Woman catches male DoorDash driver lying about his gender on the app

@thelousypoledancer/TikTok Diego Thomazini/adobe stock (Licensed)

‘Are you Brittany?’: Woman catches male DoorDash driver lying about his gender on the app

‘I don’t even want to know what would have happened if we didn’t have security cameras here.’

 

Braden Bjella

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The popular delivery app DoorDash allows buyers to opt for their order to be placed at their doors rather than handed to them in person. However, some shoppers have found that this is easier said than done.

Many women have reported difficulty getting drivers to simply leave their food at the door, with several claiming that their driver insisted they hand the food over in person.

Now, another story of this nature has sparked discussion—with an interesting twist.

A DoorDash driver named Brittany

In a video with over 887,000 views, TikTok user Angel Ardito (@thelousypoledancer) says she placed an order via DoorDash. When her Dasher, who was identified as Brittany, finished collecting her order, Ardito says she sent detailed instructions on how to get to her apartment to ease the delivery process.

“It’s not hard to find my apartment or my apartment building, but I like to send step-by-step instructions every time just to be kind and helpful, because I know that Dashing is not a fun job,” Ardito explains.

However, from here, things got a bit weird. Ardito noticed that “Brittany” was sitting in her parking lot for about 5 minutes without delivering her order; then, Ardito received a message saying that she “need[ed] to come down.”

“I sent a message back and I was like, ‘Why?’ She told me that she couldn’t find my apartment, so I looked at her location on the map and I just texted her and told her how to get to my apartment from where she was at. Really simple,” Ardito states. “”A couple minutes passed by and then she said, ‘Can you just come get it? I’m having a hard time.’”

Annoyed, Ardito put on shoes and went downstairs—only to discover that “Brittany” was really a 40-year-old man.

“So I go, ‘Are you Brittany?’ And this man goes, ‘Um, yeah, yeah, I’m Brittany,’” Ardito recalls in disbelief.

As she’s processed what was going on, she says the Dasher’s behavior became even more suspect.

“Precisely when I paused, this man looks around, looks up, and then back down at me and goes, ‘Oh, you guys have security cameras here,’” Ardito says.

“So I just laughed and played it off. I was like, ‘Yeah, they’re trying to beef up security here. We’ve had some people breaking into cars.’ I walked forward, I grabbed my stuff, and I booked it out of there,” she continues. “I don’t even want to know what would have happened if we didn’t have security cameras here.”

She closes her video by warning people to be “extra cautious whenever you order anything on any kind of app where someone has to physically bring you something.”

How does this happen?

There are a few reasons why one’s name on the DoorDash app might not match their appearance—some more nefarious than others.

First, DoorDash allows Dashers to have others assist in their orders. While this second person also needs to have a DoorDash account, they might not always show up on one’s order—meaning that if your order is assigned to someone, they can then delegate that task to an employee or subcontractor.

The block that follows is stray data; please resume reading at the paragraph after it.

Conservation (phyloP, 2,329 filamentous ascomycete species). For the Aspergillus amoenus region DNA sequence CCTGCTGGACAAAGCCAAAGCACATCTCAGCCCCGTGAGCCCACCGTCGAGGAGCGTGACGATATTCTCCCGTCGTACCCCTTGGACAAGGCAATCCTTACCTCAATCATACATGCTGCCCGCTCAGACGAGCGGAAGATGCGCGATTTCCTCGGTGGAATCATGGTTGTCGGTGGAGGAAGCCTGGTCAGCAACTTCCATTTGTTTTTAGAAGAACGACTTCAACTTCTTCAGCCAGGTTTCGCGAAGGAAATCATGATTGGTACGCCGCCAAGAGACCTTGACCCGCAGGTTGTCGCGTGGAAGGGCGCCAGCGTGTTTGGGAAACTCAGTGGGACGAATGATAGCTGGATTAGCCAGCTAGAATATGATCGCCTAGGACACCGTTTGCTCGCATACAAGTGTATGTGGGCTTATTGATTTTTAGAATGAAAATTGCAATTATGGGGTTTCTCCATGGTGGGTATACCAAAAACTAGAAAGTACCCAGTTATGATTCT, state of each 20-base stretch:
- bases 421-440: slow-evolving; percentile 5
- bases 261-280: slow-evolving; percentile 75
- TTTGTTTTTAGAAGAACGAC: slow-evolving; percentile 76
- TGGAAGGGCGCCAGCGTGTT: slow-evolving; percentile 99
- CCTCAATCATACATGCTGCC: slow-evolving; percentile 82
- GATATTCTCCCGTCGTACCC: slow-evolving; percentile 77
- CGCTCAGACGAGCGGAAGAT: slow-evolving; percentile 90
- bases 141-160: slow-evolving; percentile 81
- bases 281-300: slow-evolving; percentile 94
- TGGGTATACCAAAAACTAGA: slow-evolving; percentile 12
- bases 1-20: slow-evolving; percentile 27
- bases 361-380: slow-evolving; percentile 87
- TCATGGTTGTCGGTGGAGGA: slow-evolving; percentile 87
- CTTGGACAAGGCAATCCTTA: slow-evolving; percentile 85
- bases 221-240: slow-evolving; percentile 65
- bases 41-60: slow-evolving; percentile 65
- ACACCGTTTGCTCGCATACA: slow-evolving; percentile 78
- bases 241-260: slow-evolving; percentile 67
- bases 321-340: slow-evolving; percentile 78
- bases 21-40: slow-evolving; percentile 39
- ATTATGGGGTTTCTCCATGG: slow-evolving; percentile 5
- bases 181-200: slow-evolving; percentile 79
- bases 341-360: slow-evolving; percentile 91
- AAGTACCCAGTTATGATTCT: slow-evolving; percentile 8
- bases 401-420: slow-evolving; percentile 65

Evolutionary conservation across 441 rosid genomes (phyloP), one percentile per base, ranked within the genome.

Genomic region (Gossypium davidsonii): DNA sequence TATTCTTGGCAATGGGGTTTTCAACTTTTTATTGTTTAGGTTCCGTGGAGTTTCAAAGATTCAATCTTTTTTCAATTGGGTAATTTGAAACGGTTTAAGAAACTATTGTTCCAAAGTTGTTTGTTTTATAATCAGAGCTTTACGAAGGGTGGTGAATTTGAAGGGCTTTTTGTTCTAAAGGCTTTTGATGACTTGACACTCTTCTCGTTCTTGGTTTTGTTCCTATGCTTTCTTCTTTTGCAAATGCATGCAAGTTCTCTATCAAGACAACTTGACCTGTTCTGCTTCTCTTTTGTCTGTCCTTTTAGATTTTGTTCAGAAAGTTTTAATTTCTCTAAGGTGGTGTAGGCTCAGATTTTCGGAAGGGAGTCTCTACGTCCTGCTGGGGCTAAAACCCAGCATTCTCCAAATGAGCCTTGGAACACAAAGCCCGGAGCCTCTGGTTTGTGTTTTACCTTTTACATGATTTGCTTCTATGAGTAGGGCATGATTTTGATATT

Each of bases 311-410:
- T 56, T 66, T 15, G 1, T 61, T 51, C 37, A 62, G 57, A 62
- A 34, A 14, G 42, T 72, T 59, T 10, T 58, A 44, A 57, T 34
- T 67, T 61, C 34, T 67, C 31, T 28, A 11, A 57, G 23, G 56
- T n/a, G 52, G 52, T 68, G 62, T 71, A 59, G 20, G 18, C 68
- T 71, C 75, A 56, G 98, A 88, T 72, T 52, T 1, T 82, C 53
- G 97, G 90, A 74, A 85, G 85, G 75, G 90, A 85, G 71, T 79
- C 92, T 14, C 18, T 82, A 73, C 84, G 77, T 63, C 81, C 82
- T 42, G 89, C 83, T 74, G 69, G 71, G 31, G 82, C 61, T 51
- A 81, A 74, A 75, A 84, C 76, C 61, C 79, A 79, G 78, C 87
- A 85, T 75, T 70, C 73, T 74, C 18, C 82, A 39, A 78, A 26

Next, there is a black market for delivery accounts on various apps. These are used by people who cannot pass a background check or would be otherwise unable to work for the app; for example, the New York Times detailed the story of a Venezuelan immigrant who, “for the privilege of using an Uber Eats profile under the name ‘Jessica,’…pays a weekly cut of $150 to a Venezuelan woman.”

Doing this goes against DoorDash’s terms of service. Regardless, name and gender-based issues have posed problems for the app in the past.

For example, one DoorDash driver said she quit because she claimed men began to change their names on the app to women’s names. A female driver also alleged that she dressed up “as a man” in order to feel safer delivering food at night.

@thelousypoledancer You can never be too cautious when it comes to this!! #fyp #doordash #staysafe #becareful #iykyk #forthegirlies ♬ original sound – Angel Ardito

Commenters share similar stories

In the comments section, users offered their own food delivery experiences, with many revealing comparable issues to Ardito.

“One dasher specifically always knocks on the door and waits for me to open the door so he can hand it to me even though I have it set to leave it at my door. I changed my name to a man’s. He stopped,” wrote a user.

“Omg this literally happened to me too. I was arguing with the doordasher for about 10 minutes to leave the food at my door. They were parked in front of my house and their excuse the entire time is that they wanted to make sure it was the right house and I kept reassuring them that it was but they kept refusing,” recalled another. “Sketchy af. Eventually they dropped it off at the door but d*mn. So scary.”

“I’ve had a doordasher post a picture of my order on my porch and stayed. I watched from the peephole and front window for TWENTY MINUTES before he finally gave up and left,” alleged a third.

The Daily Dot reached out to DoorDash via email and Ardito via Instagram direct message.

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